BEDA Skype Interview

BEDA skype interview
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I just wrapped up my Skype interview with the BEDA program! I talked to a director named Julian, who was very warm and honest. The exchange felt more like a friendly chat than a formal interview, so I’m on a big dopamine rush of relief right now. The entire thing lasted about 18 minutes, most of which were me asking Julian details about the program. I’ll give you a little estimated timeline rundown of how the whole thing went:

  • 10:58 am – Skype message from Julian reminding me about our 11 am interview


  • 11:00 am – Interview commenced! We say our hellos and compare time zones. I tell him I’m on my lunch break and apologize for being in such a noisy Starbucks. We joke about how rarely he ever sees a Starbucks in Spain and how mediocre I think their coffee is.


  • 11:02-11:04 am– He asks me why I want to be in Spain, why I applied to BEDA. I say something about not being able to study abroad in college and how I’ve read great reviews about BEDA on blogs and forums. He confirms and highlights the support and reliability offered with the program is second to none.


  • 11:05 -11:17 am – He asks if there are any questions I have for him. I pull out my inquiry arsenal (notepad) and begin!
    • How/when is placement determined? He essentially told me they compare candidates and open placements when they become available, and to expect not to hear anything from them about acceptance/placement until May.
    • How are hours determined? The school is the independent entity that creates the work schedule, but BEDA requests all hours be as conveniently arranged for the assistant as possible.
    • When does the program start? BEDA language assistants must arrive the 1st week of September. This time is similar to an orientation period, the assistants get the chance to meet each other and everyone begins the Comillas courses.  September 16th will be the first day everyone enters a classroom as an official language assistant.
    • What is the Comillas schedule? In short, he said the schedule varies. The classes are more like workshops than lectures, and there are different topics at each one. He also told me the course officially ends in February, something I didn’t know at all before!
    • What courses do language assistants teach? I believe this was the most intricate answer. Basically, it all depends on which school you get placed in. It goes by their own need and language proficiency. Some schools are completely bilingual, some are in the process of assimilating. You could be assisting in an English course with an English speaking teacher just as likely as you could be assisting in a biology course with a Spanish speaking teacher.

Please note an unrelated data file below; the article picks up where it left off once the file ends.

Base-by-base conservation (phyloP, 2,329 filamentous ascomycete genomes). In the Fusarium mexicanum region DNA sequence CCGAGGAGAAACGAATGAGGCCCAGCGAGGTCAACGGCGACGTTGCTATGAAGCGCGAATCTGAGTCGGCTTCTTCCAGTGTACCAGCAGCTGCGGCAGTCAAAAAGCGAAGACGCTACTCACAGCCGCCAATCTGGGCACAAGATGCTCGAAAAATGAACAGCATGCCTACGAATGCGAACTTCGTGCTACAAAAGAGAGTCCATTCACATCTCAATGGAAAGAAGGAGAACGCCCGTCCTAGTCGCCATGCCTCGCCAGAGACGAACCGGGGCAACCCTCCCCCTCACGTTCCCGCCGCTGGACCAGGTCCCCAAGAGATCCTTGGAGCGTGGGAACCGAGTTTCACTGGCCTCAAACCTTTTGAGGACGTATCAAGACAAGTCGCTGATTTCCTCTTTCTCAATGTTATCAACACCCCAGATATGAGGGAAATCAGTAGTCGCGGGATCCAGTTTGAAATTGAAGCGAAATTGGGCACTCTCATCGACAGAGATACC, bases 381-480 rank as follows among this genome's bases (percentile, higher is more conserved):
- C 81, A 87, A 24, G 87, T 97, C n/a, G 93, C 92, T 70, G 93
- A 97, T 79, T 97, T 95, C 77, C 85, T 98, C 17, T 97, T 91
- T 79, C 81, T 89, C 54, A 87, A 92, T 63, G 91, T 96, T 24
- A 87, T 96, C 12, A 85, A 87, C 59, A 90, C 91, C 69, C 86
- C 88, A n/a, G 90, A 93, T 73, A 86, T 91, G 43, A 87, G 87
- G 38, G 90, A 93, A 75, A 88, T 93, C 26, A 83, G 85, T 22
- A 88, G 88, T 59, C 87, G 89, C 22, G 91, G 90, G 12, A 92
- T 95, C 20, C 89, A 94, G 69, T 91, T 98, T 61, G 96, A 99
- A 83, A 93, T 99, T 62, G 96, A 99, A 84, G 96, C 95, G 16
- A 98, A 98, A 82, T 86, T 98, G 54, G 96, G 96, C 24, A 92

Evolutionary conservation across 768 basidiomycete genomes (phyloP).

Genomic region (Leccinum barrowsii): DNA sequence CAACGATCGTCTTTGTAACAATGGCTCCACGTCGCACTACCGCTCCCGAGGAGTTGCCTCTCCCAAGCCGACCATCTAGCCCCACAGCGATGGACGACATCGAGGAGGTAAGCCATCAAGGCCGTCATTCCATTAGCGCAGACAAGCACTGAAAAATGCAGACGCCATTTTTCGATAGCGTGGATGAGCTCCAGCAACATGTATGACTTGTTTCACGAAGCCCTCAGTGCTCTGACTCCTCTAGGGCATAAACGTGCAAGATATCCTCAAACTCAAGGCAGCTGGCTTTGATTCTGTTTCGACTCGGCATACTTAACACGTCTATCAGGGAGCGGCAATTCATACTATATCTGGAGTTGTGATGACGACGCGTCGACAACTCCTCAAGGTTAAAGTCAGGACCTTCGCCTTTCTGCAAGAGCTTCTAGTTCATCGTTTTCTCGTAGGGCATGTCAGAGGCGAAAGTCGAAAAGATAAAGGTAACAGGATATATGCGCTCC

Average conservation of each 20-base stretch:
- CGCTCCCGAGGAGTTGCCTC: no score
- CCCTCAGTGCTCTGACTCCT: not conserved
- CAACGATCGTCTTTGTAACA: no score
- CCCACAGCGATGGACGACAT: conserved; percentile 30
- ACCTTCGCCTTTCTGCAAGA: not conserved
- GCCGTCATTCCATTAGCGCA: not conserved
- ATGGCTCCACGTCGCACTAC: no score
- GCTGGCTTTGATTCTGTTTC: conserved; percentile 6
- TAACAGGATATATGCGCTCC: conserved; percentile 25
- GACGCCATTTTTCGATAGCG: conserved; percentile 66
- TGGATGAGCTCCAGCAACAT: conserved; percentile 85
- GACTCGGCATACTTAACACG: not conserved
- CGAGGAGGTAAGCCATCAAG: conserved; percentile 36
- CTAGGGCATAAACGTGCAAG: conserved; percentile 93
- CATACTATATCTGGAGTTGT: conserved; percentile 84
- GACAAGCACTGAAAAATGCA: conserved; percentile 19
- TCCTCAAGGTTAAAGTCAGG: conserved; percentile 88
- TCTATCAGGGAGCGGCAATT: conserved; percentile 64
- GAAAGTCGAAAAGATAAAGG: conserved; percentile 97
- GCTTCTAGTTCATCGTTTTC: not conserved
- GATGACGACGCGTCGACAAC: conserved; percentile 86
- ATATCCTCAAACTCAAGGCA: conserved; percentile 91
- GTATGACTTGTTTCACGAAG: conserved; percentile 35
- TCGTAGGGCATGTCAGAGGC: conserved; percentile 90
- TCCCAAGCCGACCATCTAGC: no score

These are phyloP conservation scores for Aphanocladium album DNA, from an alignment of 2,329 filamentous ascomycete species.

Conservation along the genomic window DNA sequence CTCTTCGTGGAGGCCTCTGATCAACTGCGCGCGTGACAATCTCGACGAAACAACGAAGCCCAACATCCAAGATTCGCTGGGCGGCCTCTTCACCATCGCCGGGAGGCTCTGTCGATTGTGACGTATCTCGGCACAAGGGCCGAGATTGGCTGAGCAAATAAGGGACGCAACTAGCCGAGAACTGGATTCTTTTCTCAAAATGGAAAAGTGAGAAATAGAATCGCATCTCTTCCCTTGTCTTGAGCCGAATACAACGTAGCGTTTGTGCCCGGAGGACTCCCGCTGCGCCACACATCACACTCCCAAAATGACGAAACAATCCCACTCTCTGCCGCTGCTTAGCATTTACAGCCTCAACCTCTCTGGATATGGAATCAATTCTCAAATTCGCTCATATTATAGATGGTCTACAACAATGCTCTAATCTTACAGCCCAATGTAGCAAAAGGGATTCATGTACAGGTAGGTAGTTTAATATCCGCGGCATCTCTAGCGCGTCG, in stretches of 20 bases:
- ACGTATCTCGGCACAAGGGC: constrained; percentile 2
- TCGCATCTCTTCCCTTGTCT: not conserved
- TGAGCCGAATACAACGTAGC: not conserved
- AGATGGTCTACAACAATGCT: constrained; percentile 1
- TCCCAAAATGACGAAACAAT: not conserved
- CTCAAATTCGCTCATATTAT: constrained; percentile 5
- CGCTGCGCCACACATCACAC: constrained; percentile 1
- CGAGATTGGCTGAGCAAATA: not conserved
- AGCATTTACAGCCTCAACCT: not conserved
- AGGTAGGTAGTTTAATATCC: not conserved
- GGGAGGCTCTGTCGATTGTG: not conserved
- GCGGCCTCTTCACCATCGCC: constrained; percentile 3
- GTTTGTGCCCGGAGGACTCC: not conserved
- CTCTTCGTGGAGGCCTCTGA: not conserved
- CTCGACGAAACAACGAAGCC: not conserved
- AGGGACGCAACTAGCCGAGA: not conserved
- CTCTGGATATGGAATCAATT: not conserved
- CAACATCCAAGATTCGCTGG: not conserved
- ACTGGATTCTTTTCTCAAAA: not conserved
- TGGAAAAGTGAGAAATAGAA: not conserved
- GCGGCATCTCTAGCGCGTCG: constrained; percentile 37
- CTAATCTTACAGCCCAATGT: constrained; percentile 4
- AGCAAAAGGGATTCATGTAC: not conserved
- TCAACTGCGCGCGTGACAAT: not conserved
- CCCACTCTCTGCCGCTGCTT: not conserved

• How is performance measured? The school will constantly assess your performance and give feedback as you teach. I believe he said BEDA formally gives performance reviews two times in the school year.
    • What about extra-curricular activities? Julian told me there are lots of things language assistants can get involved outside of the classroom, which I was very happy to hear. Apparently there havebeen assistants that teach theater, music, and even yoga! I giggled feverishly as I imagined teaching little Spanish children Def Jam poetry, samba dances, or Adele guitar chords.


  • 11:18 am – We wrap up and say our goodbyes. Julian reminds me that I won’t be hearing back from them until May, but I’m free to email them if I have any more questions. I then skip back to work and giddily blog about my experience.


Overall, I’m extremely excited about the possibility of teaching with BEDA. If the way I was treated in the interview is any indication of how I’d be treated in the program, I have nothing but great things to look forward to!


Have you interviewed with BEDA? What’s the longest you’ve ever waited to hear back after any interview?

About Lauren Victoria 87 Articles
Lauren is a Chicago native and budget traveler obsessed with foreign languages, neuropsychology, dancing, and applesauce. She recently quit her full-time job in social services to be a human English dictionary in Madrid, Spain.